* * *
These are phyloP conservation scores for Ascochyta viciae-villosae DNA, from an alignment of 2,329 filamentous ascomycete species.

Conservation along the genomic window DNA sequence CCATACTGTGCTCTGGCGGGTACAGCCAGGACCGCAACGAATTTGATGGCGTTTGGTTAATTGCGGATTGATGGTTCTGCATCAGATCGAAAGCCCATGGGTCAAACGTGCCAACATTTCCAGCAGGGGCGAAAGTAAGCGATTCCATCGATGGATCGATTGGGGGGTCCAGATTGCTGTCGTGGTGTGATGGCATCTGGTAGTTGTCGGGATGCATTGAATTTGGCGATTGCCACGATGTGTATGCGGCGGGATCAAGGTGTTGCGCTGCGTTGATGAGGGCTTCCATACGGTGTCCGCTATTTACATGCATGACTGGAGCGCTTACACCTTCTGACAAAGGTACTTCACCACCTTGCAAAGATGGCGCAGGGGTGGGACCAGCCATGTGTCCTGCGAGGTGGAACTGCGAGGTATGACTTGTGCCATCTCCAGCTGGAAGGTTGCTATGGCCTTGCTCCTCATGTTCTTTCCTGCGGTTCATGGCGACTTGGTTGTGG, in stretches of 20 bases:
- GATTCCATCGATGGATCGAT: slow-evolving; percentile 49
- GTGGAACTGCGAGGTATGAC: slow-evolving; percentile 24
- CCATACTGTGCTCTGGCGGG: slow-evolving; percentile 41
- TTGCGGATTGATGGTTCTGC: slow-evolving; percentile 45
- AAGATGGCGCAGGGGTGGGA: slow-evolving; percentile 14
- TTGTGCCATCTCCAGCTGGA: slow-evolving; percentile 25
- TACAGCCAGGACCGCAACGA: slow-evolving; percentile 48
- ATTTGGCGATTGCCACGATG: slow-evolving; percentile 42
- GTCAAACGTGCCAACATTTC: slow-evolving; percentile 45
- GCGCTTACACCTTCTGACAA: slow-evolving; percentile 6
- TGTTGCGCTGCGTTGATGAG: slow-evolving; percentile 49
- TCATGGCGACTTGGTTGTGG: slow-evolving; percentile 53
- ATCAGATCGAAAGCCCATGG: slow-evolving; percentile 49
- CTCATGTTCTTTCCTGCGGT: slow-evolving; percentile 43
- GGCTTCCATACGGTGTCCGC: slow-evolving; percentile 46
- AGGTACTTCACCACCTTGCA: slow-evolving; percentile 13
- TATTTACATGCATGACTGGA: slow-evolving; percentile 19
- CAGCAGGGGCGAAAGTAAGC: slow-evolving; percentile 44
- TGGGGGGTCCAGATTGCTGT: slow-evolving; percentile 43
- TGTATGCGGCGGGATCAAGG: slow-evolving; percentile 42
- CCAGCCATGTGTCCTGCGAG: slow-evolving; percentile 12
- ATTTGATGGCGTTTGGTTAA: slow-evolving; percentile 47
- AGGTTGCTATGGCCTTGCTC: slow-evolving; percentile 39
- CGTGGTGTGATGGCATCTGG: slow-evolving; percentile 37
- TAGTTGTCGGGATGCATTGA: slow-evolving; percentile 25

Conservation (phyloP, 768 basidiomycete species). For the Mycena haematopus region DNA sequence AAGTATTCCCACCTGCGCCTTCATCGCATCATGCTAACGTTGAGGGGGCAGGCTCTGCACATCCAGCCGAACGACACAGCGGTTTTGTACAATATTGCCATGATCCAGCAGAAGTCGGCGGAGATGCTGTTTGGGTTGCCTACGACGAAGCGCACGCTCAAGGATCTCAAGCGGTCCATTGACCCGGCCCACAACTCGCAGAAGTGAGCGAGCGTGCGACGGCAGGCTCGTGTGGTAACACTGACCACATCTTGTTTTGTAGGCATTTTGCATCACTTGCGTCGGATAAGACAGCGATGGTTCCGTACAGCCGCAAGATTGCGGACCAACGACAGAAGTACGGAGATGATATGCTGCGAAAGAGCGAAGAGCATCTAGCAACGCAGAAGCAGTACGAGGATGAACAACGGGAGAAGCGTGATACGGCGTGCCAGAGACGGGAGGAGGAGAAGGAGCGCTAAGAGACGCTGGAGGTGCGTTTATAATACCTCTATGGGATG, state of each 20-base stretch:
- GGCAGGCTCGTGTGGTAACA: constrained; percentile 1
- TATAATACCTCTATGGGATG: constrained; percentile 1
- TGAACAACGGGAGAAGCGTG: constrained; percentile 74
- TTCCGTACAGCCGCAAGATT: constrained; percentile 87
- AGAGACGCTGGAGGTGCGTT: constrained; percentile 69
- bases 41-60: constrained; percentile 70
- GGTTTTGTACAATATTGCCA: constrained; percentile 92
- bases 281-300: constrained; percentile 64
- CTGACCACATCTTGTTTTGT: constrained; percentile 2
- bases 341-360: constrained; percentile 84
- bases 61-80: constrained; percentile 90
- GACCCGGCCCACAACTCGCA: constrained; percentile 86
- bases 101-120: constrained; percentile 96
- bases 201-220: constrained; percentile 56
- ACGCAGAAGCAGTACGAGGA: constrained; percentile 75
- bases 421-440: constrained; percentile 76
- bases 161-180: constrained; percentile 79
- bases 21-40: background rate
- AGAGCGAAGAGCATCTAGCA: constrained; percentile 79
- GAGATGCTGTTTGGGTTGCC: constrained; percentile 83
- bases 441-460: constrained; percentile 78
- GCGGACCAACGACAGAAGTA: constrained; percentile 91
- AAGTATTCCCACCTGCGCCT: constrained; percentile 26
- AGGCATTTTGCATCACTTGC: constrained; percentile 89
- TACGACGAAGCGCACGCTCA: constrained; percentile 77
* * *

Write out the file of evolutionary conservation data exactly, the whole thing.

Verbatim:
These are phyloP conservation scores for Ascochyta viciae-villosae DNA, from an alignment of 2,329 filamentous ascomycete species.

Conservation along the genomic window DNA sequence CCATACTGTGCTCTGGCGGGTACAGCCAGGACCGCAACGAATTTGATGGCGTTTGGTTAATTGCGGATTGATGGTTCTGCATCAGATCGAAAGCCCATGGGTCAAACGTGCCAACATTTCCAGCAGGGGCGAAAGTAAGCGATTCCATCGATGGATCGATTGGGGGGTCCAGATTGCTGTCGTGGTGTGATGGCATCTGGTAGTTGTCGGGATGCATTGAATTTGGCGATTGCCACGATGTGTATGCGGCGGGATCAAGGTGTTGCGCTGCGTTGATGAGGGCTTCCATACGGTGTCCGCTATTTACATGCATGACTGGAGCGCTTACACCTTCTGACAAAGGTACTTCACCACCTTGCAAAGATGGCGCAGGGGTGGGACCAGCCATGTGTCCTGCGAGGTGGAACTGCGAGGTATGACTTGTGCCATCTCCAGCTGGAAGGTTGCTATGGCCTTGCTCCTCATGTTCTTTCCTGCGGTTCATGGCGACTTGGTTGTGG, in stretches of 20 bases:
- GATTCCATCGATGGATCGAT: slow-evolving; percentile 49
- GTGGAACTGCGAGGTATGAC: slow-evolving; percentile 24
- CCATACTGTGCTCTGGCGGG: slow-evolving; percentile 41
- TTGCGGATTGATGGTTCTGC: slow-evolving; percentile 45
- AAGATGGCGCAGGGGTGGGA: slow-evolving; percentile 14
- TTGTGCCATCTCCAGCTGGA: slow-evolving; percentile 25
- TACAGCCAGGACCGCAACGA: slow-evolving; percentile 48
- ATTTGGCGATTGCCACGATG: slow-evolving; percentile 42
- GTCAAACGTGCCAACATTTC: slow-evolving; percentile 45
- GCGCTTACACCTTCTGACAA: slow-evolving; percentile 6
- TGTTGCGCTGCGTTGATGAG: slow-evolving; percentile 49
- TCATGGCGACTTGGTTGTGG: slow-evolving; percentile 53
- ATCAGATCGAAAGCCCATGG: slow-evolving; percentile 49
- CTCATGTTCTTTCCTGCGGT: slow-evolving; percentile 43
- GGCTTCCATACGGTGTCCGC: slow-evolving; percentile 46
- AGGTACTTCACCACCTTGCA: slow-evolving; percentile 13
- TATTTACATGCATGACTGGA: slow-evolving; percentile 19
- CAGCAGGGGCGAAAGTAAGC: slow-evolving; percentile 44
- TGGGGGGTCCAGATTGCTGT: slow-evolving; percentile 43
- TGTATGCGGCGGGATCAAGG: slow-evolving; percentile 42
- CCAGCCATGTGTCCTGCGAG: slow-evolving; percentile 12
- ATTTGATGGCGTTTGGTTAA: slow-evolving; percentile 47
- AGGTTGCTATGGCCTTGCTC: slow-evolving; percentile 39
- CGTGGTGTGATGGCATCTGG: slow-evolving; percentile 37
- TAGTTGTCGGGATGCATTGA: slow-evolving; percentile 25

Conservation (phyloP, 768 basidiomycete species). For the Mycena haematopus region DNA sequence AAGTATTCCCACCTGCGCCTTCATCGCATCATGCTAACGTTGAGGGGGCAGGCTCTGCACATCCAGCCGAACGACACAGCGGTTTTGTACAATATTGCCATGATCCAGCAGAAGTCGGCGGAGATGCTGTTTGGGTTGCCTACGACGAAGCGCACGCTCAAGGATCTCAAGCGGTCCATTGACCCGGCCCACAACTCGCAGAAGTGAGCGAGCGTGCGACGGCAGGCTCGTGTGGTAACACTGACCACATCTTGTTTTGTAGGCATTTTGCATCACTTGCGTCGGATAAGACAGCGATGGTTCCGTACAGCCGCAAGATTGCGGACCAACGACAGAAGTACGGAGATGATATGCTGCGAAAGAGCGAAGAGCATCTAGCAACGCAGAAGCAGTACGAGGATGAACAACGGGAGAAGCGTGATACGGCGTGCCAGAGACGGGAGGAGGAGAAGGAGCGCTAAGAGACGCTGGAGGTGCGTTTATAATACCTCTATGGGATG, state of each 20-base stretch:
- GGCAGGCTCGTGTGGTAACA: constrained; percentile 1
- TATAATACCTCTATGGGATG: constrained; percentile 1
- TGAACAACGGGAGAAGCGTG: constrained; percentile 74
- TTCCGTACAGCCGCAAGATT: constrained; percentile 87
- AGAGACGCTGGAGGTGCGTT: constrained; percentile 69
- bases 41-60: constrained; percentile 70
- GGTTTTGTACAATATTGCCA: constrained; percentile 92
- bases 281-300: constrained; percentile 64
- CTGACCACATCTTGTTTTGT: constrained; percentile 2
- bases 341-360: constrained; percentile 84
- bases 61-80: constrained; percentile 90
- GACCCGGCCCACAACTCGCA: constrained; percentile 86
- bases 101-120: constrained; percentile 96
- bases 201-220: constrained; percentile 56
- ACGCAGAAGCAGTACGAGGA: constrained; percentile 75
- bases 421-440: constrained; percentile 76
- bases 161-180: constrained; percentile 79
- bases 21-40: background rate
- AGAGCGAAGAGCATCTAGCA: constrained; percentile 79
- GAGATGCTGTTTGGGTTGCC: constrained; percentile 83
- bases 441-460: constrained; percentile 78
- GCGGACCAACGACAGAAGTA: constrained; percentile 91
- AAGTATTCCCACCTGCGCCT: constrained; percentile 26
- AGGCATTTTGCATCACTTGC: constrained; percentile 89
- TACGACGAAGCGCACGCTCA: constrained; percentile 77